Thanks for asking that question. So, we have been actively building a coaching program for 12 years now. And I give the credit to my predecessor and the team because I’ve only been in this place for a year. But we’ve built an internal program to work crediting people to become certified coaches. So, we’ve built the curriculum, we work with them through a training process. And then the most powerful part of what’s happening internally is the seven coaches who are on my team are doing oversight work with all of our leaders. And what that means is they’re sitting down during those one on one discussions or often we’re out in the field, where our sales leaders are riding along with their sales associates so we’ll be there as well. But we’re observing that leader as a coach, and we are reminding them of all the competencies they’ve learned in their coach training, and helping them to understand how they coach more than manage their associates. And so, through this oversight work, we can really dial in with a leader, what are the things that you need to do to be more effective as a coach in your space? What do you think that particular associate might need from you? And how do you build the appropriate coaching plan forward from there?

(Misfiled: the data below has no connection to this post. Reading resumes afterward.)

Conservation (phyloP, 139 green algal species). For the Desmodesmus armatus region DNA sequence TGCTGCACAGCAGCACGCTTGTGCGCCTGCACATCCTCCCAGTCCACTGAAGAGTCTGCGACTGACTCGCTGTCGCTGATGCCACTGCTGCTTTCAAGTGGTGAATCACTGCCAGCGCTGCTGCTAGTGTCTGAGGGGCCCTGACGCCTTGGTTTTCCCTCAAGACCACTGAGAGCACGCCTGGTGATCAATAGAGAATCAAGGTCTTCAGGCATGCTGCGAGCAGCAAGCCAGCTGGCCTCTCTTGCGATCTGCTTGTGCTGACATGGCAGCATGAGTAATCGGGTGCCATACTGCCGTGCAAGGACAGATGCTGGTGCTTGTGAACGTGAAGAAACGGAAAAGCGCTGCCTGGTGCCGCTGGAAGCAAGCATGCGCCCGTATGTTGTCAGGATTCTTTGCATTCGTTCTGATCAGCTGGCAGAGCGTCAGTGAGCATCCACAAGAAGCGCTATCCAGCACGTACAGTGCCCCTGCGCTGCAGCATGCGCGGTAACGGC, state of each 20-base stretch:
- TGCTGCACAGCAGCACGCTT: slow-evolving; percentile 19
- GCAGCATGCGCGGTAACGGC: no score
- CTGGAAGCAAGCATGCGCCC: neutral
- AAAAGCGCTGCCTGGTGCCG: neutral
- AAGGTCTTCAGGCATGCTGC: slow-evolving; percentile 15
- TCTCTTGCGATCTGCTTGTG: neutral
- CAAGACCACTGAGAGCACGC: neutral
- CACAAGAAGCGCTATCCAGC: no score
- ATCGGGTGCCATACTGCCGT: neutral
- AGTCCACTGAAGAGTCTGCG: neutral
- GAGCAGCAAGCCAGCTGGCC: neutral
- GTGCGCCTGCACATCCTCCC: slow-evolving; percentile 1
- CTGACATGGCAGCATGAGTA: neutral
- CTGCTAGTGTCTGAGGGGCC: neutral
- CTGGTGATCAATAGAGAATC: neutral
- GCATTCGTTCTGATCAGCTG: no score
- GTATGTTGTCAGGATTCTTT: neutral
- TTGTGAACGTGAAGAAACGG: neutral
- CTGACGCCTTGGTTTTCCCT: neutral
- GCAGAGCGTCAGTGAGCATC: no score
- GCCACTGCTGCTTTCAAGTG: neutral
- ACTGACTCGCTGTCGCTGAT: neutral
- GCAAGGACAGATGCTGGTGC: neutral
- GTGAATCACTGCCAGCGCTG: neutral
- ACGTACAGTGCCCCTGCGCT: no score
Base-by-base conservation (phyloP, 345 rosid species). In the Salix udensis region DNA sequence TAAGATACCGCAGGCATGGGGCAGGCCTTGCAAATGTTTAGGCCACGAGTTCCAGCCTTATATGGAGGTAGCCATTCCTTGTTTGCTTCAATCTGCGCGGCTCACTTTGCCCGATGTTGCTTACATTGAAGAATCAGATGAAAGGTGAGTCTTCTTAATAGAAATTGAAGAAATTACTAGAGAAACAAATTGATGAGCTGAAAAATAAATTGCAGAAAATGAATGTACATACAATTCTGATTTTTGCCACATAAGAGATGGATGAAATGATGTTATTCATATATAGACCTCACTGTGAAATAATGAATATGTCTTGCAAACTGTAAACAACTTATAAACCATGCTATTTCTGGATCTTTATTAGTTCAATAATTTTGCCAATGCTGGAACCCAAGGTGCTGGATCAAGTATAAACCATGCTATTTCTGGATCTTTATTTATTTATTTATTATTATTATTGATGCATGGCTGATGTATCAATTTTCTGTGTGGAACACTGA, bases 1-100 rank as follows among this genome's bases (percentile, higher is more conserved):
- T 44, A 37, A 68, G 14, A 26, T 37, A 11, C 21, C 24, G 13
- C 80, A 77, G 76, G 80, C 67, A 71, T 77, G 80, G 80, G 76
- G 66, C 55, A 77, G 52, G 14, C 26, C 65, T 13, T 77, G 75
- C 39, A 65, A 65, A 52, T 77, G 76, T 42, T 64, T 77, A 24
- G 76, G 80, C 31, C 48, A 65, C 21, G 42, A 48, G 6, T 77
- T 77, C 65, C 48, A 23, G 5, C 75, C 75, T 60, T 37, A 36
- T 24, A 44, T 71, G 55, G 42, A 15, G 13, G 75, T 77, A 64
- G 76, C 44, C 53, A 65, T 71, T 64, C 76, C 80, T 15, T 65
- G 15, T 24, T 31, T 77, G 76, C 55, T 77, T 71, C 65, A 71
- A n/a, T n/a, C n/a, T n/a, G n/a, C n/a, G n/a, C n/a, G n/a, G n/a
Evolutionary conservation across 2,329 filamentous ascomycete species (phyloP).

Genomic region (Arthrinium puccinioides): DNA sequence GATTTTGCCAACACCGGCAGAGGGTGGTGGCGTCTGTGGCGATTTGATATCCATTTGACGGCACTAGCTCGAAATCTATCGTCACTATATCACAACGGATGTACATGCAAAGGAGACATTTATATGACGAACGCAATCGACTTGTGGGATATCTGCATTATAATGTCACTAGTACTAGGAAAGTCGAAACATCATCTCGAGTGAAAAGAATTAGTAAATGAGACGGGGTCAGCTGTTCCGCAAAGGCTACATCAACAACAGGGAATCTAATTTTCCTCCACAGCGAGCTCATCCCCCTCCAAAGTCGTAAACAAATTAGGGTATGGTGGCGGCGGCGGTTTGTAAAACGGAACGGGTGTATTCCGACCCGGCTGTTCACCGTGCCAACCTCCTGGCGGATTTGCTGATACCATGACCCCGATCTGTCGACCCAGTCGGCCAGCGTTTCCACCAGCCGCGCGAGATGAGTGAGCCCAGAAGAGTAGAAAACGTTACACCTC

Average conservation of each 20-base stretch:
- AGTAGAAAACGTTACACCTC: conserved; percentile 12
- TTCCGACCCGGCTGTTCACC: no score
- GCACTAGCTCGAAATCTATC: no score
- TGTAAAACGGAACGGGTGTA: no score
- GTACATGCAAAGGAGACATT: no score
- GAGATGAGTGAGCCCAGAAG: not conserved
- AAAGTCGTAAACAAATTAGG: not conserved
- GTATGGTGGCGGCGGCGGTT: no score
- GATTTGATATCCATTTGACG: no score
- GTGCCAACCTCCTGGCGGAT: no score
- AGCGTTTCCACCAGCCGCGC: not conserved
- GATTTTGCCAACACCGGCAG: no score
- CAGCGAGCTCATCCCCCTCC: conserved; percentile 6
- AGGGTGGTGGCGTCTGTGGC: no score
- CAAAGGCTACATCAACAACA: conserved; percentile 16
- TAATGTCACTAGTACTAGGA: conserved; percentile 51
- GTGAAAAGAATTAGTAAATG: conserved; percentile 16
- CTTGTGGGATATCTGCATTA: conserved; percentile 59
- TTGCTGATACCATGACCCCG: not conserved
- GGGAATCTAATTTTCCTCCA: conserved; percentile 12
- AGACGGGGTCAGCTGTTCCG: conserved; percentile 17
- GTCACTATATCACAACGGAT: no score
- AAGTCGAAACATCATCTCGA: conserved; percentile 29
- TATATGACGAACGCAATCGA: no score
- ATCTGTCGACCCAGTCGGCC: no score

It’s really terrific. We’ve had nearly 400 people go through this program over the past decade, and have certified a lot of coaches through this process. And what’s really rewarding is I’ve been able to sit down with a lot of leaders as part of my role and they say, this coaching program changed my life. And I lean in and say, okay, tell me more. And they’ll say things like, yes, I’m a better leader here and I show up better for my team. But I’m also a more patient spouse, I’m a better parent to my child, I just have more self awareness around what’s going on. And that’s the type of thing that we’re working hard now to calculate from an ROI perspective is, how can you take all those feelings and those qualitative aspects of being a manager as coach, and then translate into what it means for a business result?